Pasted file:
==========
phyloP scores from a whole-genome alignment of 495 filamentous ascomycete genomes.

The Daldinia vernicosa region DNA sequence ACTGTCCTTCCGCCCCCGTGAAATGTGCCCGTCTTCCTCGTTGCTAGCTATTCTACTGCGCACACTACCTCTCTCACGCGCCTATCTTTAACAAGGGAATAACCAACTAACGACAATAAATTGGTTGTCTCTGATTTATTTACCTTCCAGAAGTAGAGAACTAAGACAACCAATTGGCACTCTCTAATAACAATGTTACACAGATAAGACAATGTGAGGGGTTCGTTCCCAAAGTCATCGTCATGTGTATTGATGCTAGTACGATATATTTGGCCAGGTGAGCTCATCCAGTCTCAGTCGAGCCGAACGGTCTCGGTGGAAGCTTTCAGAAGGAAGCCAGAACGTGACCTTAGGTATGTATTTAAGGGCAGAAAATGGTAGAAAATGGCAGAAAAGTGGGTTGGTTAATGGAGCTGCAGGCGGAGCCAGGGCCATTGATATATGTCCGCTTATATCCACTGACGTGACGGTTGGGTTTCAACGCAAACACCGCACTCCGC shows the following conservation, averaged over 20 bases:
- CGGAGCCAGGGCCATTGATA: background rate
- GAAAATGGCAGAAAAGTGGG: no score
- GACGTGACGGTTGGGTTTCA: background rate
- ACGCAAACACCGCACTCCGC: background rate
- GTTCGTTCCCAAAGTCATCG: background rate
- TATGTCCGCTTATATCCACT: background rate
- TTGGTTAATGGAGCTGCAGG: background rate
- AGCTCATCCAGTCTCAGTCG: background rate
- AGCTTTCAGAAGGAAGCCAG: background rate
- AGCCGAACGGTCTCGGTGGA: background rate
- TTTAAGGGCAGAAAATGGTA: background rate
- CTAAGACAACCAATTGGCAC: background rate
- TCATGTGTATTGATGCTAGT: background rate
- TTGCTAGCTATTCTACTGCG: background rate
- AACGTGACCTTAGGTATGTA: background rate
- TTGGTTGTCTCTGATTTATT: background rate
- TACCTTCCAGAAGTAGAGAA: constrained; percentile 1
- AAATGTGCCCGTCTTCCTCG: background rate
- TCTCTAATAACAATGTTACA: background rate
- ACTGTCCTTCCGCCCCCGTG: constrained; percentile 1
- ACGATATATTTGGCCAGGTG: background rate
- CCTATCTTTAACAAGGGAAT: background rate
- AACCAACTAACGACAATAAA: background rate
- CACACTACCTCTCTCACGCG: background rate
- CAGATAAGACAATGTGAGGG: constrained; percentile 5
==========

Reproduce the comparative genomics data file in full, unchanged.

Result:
phyloP scores from a whole-genome alignment of 495 filamentous ascomycete genomes.

The Daldinia vernicosa region DNA sequence ACTGTCCTTCCGCCCCCGTGAAATGTGCCCGTCTTCCTCGTTGCTAGCTATTCTACTGCGCACACTACCTCTCTCACGCGCCTATCTTTAACAAGGGAATAACCAACTAACGACAATAAATTGGTTGTCTCTGATTTATTTACCTTCCAGAAGTAGAGAACTAAGACAACCAATTGGCACTCTCTAATAACAATGTTACACAGATAAGACAATGTGAGGGGTTCGTTCCCAAAGTCATCGTCATGTGTATTGATGCTAGTACGATATATTTGGCCAGGTGAGCTCATCCAGTCTCAGTCGAGCCGAACGGTCTCGGTGGAAGCTTTCAGAAGGAAGCCAGAACGTGACCTTAGGTATGTATTTAAGGGCAGAAAATGGTAGAAAATGGCAGAAAAGTGGGTTGGTTAATGGAGCTGCAGGCGGAGCCAGGGCCATTGATATATGTCCGCTTATATCCACTGACGTGACGGTTGGGTTTCAACGCAAACACCGCACTCCGC shows the following conservation, averaged over 20 bases:
- CGGAGCCAGGGCCATTGATA: background rate
- GAAAATGGCAGAAAAGTGGG: no score
- GACGTGACGGTTGGGTTTCA: background rate
- ACGCAAACACCGCACTCCGC: background rate
- GTTCGTTCCCAAAGTCATCG: background rate
- TATGTCCGCTTATATCCACT: background rate
- TTGGTTAATGGAGCTGCAGG: background rate
- AGCTCATCCAGTCTCAGTCG: background rate
- AGCTTTCAGAAGGAAGCCAG: background rate
- AGCCGAACGGTCTCGGTGGA: background rate
- TTTAAGGGCAGAAAATGGTA: background rate
- CTAAGACAACCAATTGGCAC: background rate
- TCATGTGTATTGATGCTAGT: background rate
- TTGCTAGCTATTCTACTGCG: background rate
- AACGTGACCTTAGGTATGTA: background rate
- TTGGTTGTCTCTGATTTATT: background rate
- TACCTTCCAGAAGTAGAGAA: constrained; percentile 1
- AAATGTGCCCGTCTTCCTCG: background rate
- TCTCTAATAACAATGTTACA: background rate
- ACTGTCCTTCCGCCCCCGTG: constrained; percentile 1
- ACGATATATTTGGCCAGGTG: background rate
- CCTATCTTTAACAAGGGAAT: background rate
- AACCAACTAACGACAATAAA: background rate
- CACACTACCTCTCTCACGCG: background rate
- CAGATAAGACAATGTGAGGG: constrained; percentile 5